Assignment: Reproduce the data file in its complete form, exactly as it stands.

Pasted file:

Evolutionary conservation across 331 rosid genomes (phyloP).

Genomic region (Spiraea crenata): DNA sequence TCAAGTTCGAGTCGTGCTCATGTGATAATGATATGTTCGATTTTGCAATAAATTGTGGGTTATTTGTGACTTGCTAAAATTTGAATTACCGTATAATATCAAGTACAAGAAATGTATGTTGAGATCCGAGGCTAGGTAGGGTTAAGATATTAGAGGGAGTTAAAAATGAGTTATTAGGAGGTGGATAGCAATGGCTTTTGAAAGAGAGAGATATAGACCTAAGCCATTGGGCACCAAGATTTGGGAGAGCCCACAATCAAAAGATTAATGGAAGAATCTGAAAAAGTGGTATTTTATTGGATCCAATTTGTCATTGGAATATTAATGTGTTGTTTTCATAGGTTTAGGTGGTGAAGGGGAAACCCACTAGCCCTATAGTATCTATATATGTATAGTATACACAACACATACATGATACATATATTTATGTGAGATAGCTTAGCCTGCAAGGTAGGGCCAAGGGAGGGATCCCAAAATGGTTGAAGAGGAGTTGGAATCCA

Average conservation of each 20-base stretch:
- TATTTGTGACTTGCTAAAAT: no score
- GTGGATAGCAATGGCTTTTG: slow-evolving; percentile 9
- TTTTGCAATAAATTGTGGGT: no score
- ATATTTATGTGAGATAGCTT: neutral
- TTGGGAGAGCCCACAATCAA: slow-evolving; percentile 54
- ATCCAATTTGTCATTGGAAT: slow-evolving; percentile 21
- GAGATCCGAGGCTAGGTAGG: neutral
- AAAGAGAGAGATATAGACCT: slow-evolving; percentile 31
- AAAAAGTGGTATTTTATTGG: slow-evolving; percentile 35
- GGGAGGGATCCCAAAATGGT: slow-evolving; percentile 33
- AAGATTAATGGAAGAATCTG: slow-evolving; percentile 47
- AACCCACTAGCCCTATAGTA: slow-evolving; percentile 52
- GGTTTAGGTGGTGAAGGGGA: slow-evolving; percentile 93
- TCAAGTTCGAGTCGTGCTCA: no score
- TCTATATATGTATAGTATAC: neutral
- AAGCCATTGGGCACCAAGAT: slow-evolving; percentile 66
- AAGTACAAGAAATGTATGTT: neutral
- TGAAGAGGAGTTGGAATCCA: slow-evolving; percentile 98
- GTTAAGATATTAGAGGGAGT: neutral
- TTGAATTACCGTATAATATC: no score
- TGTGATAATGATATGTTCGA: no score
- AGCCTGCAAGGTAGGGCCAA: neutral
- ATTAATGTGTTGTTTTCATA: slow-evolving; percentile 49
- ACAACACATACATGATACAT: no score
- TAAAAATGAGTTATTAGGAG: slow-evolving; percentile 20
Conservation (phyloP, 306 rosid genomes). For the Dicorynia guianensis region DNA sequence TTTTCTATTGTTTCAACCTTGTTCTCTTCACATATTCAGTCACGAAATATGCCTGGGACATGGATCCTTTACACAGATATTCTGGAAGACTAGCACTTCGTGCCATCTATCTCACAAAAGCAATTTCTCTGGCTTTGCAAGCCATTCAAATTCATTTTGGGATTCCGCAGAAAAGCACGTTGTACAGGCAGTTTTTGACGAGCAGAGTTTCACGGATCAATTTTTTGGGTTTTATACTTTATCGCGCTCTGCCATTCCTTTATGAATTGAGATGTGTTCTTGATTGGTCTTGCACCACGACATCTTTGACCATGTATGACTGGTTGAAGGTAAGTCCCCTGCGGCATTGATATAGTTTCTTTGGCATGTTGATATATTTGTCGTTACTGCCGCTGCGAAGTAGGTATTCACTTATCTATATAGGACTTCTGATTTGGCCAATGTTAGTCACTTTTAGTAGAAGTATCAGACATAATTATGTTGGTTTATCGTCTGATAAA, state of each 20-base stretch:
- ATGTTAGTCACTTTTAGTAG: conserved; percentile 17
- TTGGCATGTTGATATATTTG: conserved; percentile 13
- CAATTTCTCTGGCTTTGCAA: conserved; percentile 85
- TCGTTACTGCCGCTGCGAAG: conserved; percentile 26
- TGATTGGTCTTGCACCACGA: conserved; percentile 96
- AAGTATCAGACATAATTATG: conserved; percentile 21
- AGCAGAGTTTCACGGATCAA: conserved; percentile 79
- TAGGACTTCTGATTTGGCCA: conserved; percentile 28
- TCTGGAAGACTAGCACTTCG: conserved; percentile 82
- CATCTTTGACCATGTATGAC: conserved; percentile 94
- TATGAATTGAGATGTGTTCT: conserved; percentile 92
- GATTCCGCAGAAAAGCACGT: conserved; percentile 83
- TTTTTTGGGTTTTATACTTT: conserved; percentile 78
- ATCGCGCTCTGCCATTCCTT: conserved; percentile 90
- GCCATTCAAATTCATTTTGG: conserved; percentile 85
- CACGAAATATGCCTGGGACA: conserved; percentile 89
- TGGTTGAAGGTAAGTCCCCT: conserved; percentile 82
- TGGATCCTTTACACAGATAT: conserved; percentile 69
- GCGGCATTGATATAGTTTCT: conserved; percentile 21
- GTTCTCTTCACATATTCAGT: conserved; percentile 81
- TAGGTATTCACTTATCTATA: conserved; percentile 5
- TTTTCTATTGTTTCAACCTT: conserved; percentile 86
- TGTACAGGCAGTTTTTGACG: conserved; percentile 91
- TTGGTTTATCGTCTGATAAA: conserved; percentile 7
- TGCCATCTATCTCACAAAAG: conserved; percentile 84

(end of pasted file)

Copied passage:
Evolutionary conservation across 331 rosid genomes (phyloP).

Genomic region (Spiraea crenata): DNA sequence TCAAGTTCGAGTCGTGCTCATGTGATAATGATATGTTCGATTTTGCAATAAATTGTGGGTTATTTGTGACTTGCTAAAATTTGAATTACCGTATAATATCAAGTACAAGAAATGTATGTTGAGATCCGAGGCTAGGTAGGGTTAAGATATTAGAGGGAGTTAAAAATGAGTTATTAGGAGGTGGATAGCAATGGCTTTTGAAAGAGAGAGATATAGACCTAAGCCATTGGGCACCAAGATTTGGGAGAGCCCACAATCAAAAGATTAATGGAAGAATCTGAAAAAGTGGTATTTTATTGGATCCAATTTGTCATTGGAATATTAATGTGTTGTTTTCATAGGTTTAGGTGGTGAAGGGGAAACCCACTAGCCCTATAGTATCTATATATGTATAGTATACACAACACATACATGATACATATATTTATGTGAGATAGCTTAGCCTGCAAGGTAGGGCCAAGGGAGGGATCCCAAAATGGTTGAAGAGGAGTTGGAATCCA

Average conservation of each 20-base stretch:
- TATTTGTGACTTGCTAAAAT: no score
- GTGGATAGCAATGGCTTTTG: slow-evolving; percentile 9
- TTTTGCAATAAATTGTGGGT: no score
- ATATTTATGTGAGATAGCTT: neutral
- TTGGGAGAGCCCACAATCAA: slow-evolving; percentile 54
- ATCCAATTTGTCATTGGAAT: slow-evolving; percentile 21
- GAGATCCGAGGCTAGGTAGG: neutral
- AAAGAGAGAGATATAGACCT: slow-evolving; percentile 31
- AAAAAGTGGTATTTTATTGG: slow-evolving; percentile 35
- GGGAGGGATCCCAAAATGGT: slow-evolving; percentile 33
- AAGATTAATGGAAGAATCTG: slow-evolving; percentile 47
- AACCCACTAGCCCTATAGTA: slow-evolving; percentile 52
- GGTTTAGGTGGTGAAGGGGA: slow-evolving; percentile 93
- TCAAGTTCGAGTCGTGCTCA: no score
- TCTATATATGTATAGTATAC: neutral
- AAGCCATTGGGCACCAAGAT: slow-evolving; percentile 66
- AAGTACAAGAAATGTATGTT: neutral
- TGAAGAGGAGTTGGAATCCA: slow-evolving; percentile 98
- GTTAAGATATTAGAGGGAGT: neutral
- TTGAATTACCGTATAATATC: no score
- TGTGATAATGATATGTTCGA: no score
- AGCCTGCAAGGTAGGGCCAA: neutral
- ATTAATGTGTTGTTTTCATA: slow-evolving; percentile 49
- ACAACACATACATGATACAT: no score
- TAAAAATGAGTTATTAGGAG: slow-evolving; percentile 20
Conservation (phyloP, 306 rosid genomes). For the Dicorynia guianensis region DNA sequence TTTTCTATTGTTTCAACCTTGTTCTCTTCACATATTCAGTCACGAAATATGCCTGGGACATGGATCCTTTACACAGATATTCTGGAAGACTAGCACTTCGTGCCATCTATCTCACAAAAGCAATTTCTCTGGCTTTGCAAGCCATTCAAATTCATTTTGGGATTCCGCAGAAAAGCACGTTGTACAGGCAGTTTTTGACGAGCAGAGTTTCACGGATCAATTTTTTGGGTTTTATACTTTATCGCGCTCTGCCATTCCTTTATGAATTGAGATGTGTTCTTGATTGGTCTTGCACCACGACATCTTTGACCATGTATGACTGGTTGAAGGTAAGTCCCCTGCGGCATTGATATAGTTTCTTTGGCATGTTGATATATTTGTCGTTACTGCCGCTGCGAAGTAGGTATTCACTTATCTATATAGGACTTCTGATTTGGCCAATGTTAGTCACTTTTAGTAGAAGTATCAGACATAATTATGTTGGTTTATCGTCTGATAAA, state of each 20-base stretch:
- ATGTTAGTCACTTTTAGTAG: conserved; percentile 17
- TTGGCATGTTGATATATTTG: conserved; percentile 13
- CAATTTCTCTGGCTTTGCAA: conserved; percentile 85
- TCGTTACTGCCGCTGCGAAG: conserved; percentile 26
- TGATTGGTCTTGCACCACGA: conserved; percentile 96
- AAGTATCAGACATAATTATG: conserved; percentile 21
- AGCAGAGTTTCACGGATCAA: conserved; percentile 79
- TAGGACTTCTGATTTGGCCA: conserved; percentile 28
- TCTGGAAGACTAGCACTTCG: conserved; percentile 82
- CATCTTTGACCATGTATGAC: conserved; percentile 94
- TATGAATTGAGATGTGTTCT: conserved; percentile 92
- GATTCCGCAGAAAAGCACGT: conserved; percentile 83
- TTTTTTGGGTTTTATACTTT: conserved; percentile 78
- ATCGCGCTCTGCCATTCCTT: conserved; percentile 90
- GCCATTCAAATTCATTTTGG: conserved; percentile 85
- CACGAAATATGCCTGGGACA: conserved; percentile 89
- TGGTTGAAGGTAAGTCCCCT: conserved; percentile 82
- TGGATCCTTTACACAGATAT: conserved; percentile 69
- GCGGCATTGATATAGTTTCT: conserved; percentile 21
- GTTCTCTTCACATATTCAGT: conserved; percentile 81
- TAGGTATTCACTTATCTATA: conserved; percentile 5
- TTTTCTATTGTTTCAACCTT: conserved; percentile 86
- TGTACAGGCAGTTTTTGACG: conserved; percentile 91
- TTGGTTTATCGTCTGATAAA: conserved; percentile 7
- TGCCATCTATCTCACAAAAG: conserved; percentile 84